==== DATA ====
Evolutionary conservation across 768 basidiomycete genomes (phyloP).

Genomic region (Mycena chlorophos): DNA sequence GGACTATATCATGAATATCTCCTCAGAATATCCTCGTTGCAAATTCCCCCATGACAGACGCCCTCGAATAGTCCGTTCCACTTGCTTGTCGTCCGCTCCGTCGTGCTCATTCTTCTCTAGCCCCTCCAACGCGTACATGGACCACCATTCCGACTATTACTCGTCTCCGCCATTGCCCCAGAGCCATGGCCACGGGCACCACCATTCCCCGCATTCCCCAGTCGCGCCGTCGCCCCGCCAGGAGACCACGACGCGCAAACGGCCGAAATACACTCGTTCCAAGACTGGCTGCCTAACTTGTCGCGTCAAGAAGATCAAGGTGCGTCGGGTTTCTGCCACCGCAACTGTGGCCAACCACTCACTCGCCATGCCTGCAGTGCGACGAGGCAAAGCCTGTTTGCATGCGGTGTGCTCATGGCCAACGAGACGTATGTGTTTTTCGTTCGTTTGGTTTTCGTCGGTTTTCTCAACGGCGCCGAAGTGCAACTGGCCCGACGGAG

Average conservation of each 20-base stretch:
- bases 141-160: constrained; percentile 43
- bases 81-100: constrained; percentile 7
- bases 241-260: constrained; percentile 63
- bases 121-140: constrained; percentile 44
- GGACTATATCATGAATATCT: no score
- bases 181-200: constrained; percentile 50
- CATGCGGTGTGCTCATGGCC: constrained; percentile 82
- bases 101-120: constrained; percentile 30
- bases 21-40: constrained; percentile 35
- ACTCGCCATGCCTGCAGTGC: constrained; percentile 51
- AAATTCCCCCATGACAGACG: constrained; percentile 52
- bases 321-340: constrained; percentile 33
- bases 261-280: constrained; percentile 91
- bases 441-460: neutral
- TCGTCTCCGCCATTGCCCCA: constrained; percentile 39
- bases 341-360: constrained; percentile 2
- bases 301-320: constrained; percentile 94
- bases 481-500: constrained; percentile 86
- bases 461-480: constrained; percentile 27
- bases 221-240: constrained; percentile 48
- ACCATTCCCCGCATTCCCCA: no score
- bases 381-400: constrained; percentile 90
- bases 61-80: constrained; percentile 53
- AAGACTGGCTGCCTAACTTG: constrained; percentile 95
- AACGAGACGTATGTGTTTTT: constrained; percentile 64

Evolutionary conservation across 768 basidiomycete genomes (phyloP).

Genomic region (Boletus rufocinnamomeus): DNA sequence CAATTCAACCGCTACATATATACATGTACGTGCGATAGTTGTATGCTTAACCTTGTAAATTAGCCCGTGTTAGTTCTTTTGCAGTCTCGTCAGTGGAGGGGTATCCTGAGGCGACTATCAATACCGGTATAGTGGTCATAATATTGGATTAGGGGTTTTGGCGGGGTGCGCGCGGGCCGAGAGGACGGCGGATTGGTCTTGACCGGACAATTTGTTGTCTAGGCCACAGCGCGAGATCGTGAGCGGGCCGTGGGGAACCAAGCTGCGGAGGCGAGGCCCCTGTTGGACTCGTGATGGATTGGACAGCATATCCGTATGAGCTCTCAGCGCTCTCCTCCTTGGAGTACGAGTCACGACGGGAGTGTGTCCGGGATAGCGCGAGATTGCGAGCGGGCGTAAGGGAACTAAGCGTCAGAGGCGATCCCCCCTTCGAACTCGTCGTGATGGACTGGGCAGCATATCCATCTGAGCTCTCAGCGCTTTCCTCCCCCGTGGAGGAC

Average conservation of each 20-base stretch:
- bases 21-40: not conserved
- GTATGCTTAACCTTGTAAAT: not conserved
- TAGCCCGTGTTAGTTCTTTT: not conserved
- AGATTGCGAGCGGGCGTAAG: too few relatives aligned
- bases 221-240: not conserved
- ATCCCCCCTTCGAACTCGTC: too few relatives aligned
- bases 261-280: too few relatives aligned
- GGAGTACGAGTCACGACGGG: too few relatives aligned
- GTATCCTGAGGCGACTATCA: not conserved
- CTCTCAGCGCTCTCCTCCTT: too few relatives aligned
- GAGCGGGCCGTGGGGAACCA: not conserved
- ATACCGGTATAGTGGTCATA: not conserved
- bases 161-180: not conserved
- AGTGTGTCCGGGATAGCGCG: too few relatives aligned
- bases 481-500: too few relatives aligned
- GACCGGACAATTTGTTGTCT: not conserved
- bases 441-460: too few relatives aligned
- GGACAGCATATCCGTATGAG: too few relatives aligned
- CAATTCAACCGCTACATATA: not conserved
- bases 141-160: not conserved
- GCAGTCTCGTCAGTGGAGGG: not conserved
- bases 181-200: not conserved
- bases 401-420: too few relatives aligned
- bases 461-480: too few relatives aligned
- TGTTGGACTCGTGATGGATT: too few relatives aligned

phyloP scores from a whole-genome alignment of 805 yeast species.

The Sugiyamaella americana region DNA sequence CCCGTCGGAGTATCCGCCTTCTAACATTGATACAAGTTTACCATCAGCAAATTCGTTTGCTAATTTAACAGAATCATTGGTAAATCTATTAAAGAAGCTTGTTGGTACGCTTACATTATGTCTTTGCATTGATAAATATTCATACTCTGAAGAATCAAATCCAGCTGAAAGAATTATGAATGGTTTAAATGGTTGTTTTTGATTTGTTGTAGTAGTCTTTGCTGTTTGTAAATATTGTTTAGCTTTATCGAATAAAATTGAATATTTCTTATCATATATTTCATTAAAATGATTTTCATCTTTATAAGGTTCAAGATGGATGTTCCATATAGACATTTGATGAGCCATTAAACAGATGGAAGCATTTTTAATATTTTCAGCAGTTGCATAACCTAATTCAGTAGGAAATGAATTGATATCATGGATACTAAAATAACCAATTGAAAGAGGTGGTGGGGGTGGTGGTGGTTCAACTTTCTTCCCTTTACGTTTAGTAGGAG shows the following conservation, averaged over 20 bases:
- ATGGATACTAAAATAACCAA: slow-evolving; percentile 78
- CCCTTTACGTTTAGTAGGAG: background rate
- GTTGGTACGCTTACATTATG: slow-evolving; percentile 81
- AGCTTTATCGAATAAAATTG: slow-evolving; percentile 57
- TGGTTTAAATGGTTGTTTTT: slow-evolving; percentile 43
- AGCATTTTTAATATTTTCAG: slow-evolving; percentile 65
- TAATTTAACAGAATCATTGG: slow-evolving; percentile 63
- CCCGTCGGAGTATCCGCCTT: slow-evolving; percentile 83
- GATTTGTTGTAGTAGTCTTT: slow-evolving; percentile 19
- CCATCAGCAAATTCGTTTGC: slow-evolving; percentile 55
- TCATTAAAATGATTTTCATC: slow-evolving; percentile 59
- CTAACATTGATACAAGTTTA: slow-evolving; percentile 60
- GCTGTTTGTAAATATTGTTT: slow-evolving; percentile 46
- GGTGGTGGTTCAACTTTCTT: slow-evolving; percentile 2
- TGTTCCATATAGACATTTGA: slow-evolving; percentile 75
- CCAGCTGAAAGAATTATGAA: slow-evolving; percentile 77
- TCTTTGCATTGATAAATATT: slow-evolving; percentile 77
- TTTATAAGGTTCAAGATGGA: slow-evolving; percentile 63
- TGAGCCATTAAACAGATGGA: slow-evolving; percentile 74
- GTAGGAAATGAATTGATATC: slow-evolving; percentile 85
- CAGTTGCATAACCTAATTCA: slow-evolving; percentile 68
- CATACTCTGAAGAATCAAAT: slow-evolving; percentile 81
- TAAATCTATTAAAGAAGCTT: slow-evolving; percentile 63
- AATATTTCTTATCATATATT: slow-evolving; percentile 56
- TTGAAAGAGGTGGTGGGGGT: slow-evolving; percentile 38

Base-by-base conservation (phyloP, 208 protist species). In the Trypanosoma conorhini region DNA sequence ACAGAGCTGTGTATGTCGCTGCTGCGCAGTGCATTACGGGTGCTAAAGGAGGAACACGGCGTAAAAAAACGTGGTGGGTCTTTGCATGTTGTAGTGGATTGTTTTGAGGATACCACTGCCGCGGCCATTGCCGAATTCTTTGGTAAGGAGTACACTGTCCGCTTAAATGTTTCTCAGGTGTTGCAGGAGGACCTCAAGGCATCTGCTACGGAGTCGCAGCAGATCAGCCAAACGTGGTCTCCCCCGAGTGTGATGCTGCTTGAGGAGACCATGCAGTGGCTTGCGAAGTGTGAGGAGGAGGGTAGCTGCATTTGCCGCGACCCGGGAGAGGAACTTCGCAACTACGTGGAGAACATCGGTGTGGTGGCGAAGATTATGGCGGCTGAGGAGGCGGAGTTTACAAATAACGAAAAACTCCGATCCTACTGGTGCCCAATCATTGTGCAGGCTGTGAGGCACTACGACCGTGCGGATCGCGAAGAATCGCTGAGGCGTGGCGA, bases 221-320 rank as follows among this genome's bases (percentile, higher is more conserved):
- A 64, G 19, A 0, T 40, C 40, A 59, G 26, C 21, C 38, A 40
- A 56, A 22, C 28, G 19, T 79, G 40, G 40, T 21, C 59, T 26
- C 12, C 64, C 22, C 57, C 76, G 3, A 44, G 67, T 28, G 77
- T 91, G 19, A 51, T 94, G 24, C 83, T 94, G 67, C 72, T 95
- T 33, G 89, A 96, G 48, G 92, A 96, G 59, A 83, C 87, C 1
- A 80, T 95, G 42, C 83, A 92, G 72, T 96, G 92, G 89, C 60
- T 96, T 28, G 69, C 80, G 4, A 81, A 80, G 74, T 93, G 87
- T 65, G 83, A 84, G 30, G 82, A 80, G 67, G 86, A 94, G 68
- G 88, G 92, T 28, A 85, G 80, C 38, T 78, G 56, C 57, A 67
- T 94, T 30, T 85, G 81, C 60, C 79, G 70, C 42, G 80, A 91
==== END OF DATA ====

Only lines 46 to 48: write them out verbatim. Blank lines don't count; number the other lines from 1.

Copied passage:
- bases 481-500: too few relatives aligned
- GACCGGACAATTTGTTGTCT: not conserved
- bases 441-460: too few relatives aligned